This blend of modernist aspirations tempered with local traditions, including colonial architectural remnants, has created a unique Venezuelan style. A particular architectural expression of this is the internationally acclaimed construction of the Central University of Caracas, designed by the Venezuelan architect Carlos Raúl Villanueva, with asymmetrical buildings, large standing murals, and sculptures.
Food and Economy
Food in Daily Life. Venezuelans have three main meals: a large breakfast, a large dinner (around noontime), and a very light supper in the evening. Venezuelan hospitality is widespread, so something to drink and eat is expected when visiting someone's home. Arepas, the most distinctive Venezuelan food, are thick disks made of precooked cornmeal, either fried or baked. Large arepas, with a variety of fillings (ham and cheese is the most popular one), are eaten as snacks throughout the day; smaller arepas are typically served as side companions at all meals.
Similar to arepas are empanadas (deep-fried pasties) and cachapas (a pancake/crepe-like dish), which are filled with cheese, ham, and/or bacon. Among the other main Venezuelan dishes are the pabellón criollo, which consists of black beans, fried sweet plantains, white rice, and semi-shredded meat ( carne mechada ), all topped with a fried egg. Also popular are pernil (roasted pork), asado (roasted beef), bistec a caballo (steak with fried egg), and pork chops. Fruit juices are also extremely popular and there is also a great variety of salads, although these are traditionally seen as a complementary, not a main, dish.
Tequeños, long small rolls filled with hot cheese or chocolate, take their name from Los Teques, a city just outside Caracas. The typical drink of the llanos, chicha, is made out of ground rice, salt, condensed milk, sugar, vanilla, and ice.
Basic Economy. That Venezuela was until 1970 the largest oil exporter in the world positively differentiated its economy from other South American nations. Since the 1940s oil revenues were consistently used to diversify Venezuela's national industry. This national trend has most significantly affected a strong mineral export policy and the development of hydroelectric energy. It was only in the mid-1970s that Venezuela was finally able to break the multinational hold over its oil and gas industry. This transnational privatization trend returned in the 1990s, however, when a drop in oil prices, global recession, inflation, unemployment, government corruption, and a lack of skilled personnel forced the reversal of the initial nationalizing policy. An increasing foreign debt as well as large level of illegal immigration further burdened Venezuela's troubled economy at the turn of the millennium. Venezuela has responded to these circumstances with growing support and continued diversification of its industry, larger agricultural outputs, and greater exploitation of its natural resources.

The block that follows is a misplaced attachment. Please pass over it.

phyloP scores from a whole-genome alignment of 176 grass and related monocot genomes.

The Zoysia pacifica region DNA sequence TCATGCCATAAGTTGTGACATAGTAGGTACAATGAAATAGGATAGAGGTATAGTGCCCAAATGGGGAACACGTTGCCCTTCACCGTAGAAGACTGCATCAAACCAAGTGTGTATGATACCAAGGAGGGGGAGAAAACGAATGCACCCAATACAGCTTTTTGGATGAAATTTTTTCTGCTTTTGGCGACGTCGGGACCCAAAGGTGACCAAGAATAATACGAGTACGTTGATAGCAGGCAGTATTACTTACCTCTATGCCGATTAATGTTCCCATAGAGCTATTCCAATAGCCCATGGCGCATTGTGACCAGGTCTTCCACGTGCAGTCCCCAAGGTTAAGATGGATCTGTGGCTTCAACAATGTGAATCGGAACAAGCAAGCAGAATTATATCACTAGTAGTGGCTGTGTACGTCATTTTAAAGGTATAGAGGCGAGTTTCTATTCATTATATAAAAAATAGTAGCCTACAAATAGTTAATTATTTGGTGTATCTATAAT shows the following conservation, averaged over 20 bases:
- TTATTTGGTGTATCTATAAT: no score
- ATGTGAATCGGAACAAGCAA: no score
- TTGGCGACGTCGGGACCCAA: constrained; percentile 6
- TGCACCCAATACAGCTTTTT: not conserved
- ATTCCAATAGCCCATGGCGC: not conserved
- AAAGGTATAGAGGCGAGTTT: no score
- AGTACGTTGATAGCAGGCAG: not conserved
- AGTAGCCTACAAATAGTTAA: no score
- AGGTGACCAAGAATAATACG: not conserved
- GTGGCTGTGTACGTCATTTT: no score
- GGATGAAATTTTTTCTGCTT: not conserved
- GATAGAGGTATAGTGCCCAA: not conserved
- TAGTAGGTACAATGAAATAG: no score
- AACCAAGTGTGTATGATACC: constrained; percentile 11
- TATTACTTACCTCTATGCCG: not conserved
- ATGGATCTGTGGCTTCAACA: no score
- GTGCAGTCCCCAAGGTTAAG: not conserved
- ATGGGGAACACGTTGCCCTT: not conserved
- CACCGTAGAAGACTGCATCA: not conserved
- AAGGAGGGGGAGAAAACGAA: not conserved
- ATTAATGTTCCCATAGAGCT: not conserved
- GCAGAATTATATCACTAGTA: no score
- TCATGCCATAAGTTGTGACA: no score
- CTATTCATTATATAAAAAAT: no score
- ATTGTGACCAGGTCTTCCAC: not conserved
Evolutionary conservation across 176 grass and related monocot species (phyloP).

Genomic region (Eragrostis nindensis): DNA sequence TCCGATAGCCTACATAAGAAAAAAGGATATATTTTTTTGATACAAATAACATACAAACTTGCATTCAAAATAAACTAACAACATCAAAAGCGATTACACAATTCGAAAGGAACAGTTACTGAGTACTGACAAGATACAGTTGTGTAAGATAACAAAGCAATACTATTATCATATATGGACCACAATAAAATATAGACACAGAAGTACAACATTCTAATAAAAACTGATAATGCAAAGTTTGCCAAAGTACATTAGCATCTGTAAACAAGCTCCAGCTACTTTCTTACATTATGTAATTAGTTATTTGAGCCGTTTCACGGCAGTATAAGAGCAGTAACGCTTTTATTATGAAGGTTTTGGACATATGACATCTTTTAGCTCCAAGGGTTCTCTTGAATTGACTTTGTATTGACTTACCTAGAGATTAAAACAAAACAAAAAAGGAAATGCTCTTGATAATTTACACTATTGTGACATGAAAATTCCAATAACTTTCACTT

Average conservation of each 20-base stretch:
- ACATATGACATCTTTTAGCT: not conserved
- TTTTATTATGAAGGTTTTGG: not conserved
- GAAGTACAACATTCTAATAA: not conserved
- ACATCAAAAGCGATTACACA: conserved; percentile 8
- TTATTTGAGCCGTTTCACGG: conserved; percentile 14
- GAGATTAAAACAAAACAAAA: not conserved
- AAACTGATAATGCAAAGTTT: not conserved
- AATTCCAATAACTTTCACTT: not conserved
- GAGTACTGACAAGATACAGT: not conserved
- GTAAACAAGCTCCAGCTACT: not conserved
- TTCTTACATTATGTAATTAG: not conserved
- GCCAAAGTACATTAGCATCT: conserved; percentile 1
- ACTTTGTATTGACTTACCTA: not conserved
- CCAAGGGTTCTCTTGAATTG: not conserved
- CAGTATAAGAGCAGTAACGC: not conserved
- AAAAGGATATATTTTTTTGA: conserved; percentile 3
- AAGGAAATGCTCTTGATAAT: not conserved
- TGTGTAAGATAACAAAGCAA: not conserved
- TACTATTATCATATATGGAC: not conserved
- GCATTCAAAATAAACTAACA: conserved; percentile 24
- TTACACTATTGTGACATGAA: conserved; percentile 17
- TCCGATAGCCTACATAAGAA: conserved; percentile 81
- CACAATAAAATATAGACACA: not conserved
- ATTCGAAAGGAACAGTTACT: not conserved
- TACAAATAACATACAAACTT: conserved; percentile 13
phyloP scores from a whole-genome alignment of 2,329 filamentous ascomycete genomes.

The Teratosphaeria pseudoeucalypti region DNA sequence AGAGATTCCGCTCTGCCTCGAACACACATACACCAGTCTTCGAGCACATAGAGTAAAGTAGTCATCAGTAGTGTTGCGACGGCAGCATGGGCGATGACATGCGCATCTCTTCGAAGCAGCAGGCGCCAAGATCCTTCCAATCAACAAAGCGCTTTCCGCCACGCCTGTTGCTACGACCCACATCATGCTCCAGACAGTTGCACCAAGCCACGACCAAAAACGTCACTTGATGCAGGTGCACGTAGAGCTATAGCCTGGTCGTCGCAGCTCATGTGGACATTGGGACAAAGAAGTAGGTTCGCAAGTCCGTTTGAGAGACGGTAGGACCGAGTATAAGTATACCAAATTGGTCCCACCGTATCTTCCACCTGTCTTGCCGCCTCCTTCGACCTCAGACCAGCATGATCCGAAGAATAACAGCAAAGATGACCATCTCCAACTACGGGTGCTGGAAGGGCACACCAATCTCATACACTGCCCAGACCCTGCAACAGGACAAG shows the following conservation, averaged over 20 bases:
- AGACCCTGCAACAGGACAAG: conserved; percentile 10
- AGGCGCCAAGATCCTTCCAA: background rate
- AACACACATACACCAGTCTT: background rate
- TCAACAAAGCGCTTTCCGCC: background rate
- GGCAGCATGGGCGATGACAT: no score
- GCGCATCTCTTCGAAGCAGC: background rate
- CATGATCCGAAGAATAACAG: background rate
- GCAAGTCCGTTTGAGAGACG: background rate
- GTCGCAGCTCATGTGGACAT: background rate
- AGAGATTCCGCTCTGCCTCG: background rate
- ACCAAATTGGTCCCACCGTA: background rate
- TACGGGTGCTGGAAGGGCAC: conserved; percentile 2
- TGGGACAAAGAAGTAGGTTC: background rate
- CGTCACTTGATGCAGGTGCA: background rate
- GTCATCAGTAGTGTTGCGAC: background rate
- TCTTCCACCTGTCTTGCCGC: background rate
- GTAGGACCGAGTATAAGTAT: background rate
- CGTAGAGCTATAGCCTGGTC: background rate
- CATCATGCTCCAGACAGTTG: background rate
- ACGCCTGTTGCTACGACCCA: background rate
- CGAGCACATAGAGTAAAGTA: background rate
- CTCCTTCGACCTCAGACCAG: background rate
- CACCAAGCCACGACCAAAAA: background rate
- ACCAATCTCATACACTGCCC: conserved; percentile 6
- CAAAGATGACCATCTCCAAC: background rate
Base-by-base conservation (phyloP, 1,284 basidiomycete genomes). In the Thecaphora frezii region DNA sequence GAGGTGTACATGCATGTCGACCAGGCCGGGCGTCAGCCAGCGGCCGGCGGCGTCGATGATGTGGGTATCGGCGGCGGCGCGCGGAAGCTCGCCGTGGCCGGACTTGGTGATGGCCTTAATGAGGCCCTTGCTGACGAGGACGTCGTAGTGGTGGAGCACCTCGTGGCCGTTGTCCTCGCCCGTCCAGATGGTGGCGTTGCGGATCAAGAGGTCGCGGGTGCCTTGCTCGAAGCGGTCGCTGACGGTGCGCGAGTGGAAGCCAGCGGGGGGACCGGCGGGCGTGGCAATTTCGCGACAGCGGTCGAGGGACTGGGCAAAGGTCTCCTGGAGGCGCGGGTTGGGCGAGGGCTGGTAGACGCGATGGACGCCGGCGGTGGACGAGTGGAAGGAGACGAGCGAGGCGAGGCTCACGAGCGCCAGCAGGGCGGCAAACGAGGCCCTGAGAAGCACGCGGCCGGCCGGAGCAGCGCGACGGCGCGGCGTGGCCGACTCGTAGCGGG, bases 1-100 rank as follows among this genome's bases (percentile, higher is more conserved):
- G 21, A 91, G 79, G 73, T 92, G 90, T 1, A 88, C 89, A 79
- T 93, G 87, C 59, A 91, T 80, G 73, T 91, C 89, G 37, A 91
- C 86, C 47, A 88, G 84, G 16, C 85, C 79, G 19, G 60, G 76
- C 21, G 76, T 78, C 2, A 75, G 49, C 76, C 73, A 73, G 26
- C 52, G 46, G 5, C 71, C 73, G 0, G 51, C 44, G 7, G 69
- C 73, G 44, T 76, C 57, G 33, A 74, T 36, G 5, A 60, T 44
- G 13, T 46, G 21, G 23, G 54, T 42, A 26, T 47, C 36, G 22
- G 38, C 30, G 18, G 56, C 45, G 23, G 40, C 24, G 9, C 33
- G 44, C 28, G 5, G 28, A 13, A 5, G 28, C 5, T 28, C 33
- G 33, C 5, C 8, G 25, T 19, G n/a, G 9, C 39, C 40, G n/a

Land Tenure and Property. Until the 1950s and 1960s when the first agrarian reform projects were implemented, the land distribution was still very similar to that of colonial days, allowing 2 percent of the population to control over 80 percent of the land. Agricultural production is also quite underdeveloped with less than 5 percent of the total territory dedicated to farming. There is still a large group of traditional farmers harvesting small family plots ( conucos ), with their main crops being corn, rice, coffee, and cacao. Large agricultural producers ( fincas comercializadas ) have most significantly benefitted from government and state funding, allowing them to use large amounts of wage labor, fertilizers, and insecticides, and to also mechanize their production. There are also large herding farms ( fincas ganaderas ), some over 6,000 acres (2,430 hectares), located in the vast llanos region.
Major Industries. More than half of Venezuela's labor force is incorporated into the service sector of the economy, while less than 40 percent of the population is dedicated either to agricultural or industrial production. Venezuela has quite a diversified industrial sector, largely due to its reinvestment of oil resources. The first type of industry are the oil refineries and petrochemical plants themselves. These tend to be located around Puerto Cabello (just west of Caracas) and in the state of Zulia (Venezuela's westernmost state). The second largest industry is the production of consumer goods. Import substitution strategies have been established for goods such as textiles, leather, paper, tires, tobacco, light engineering products, and modern appliances. The auto industry has also attempted, albeit less successfully, to establish its own assembly industry. The third type of industry is the production of heavy industrial materials such as iron, steel, and aluminum.
Trade. Venezuela's most lucrative export item is oil. Its main trading partner is the United States, with which it has been able to maintain favorable trade balances. Venezuela imports machinery, transportation equipment, pharmaceuticals, food products, tobacco, and beverages from the United States in exchange for its oil. Venezuela's other major trading partners are the Netherlands, Japan, Germany, France, Italy, Brazil, and Colombia.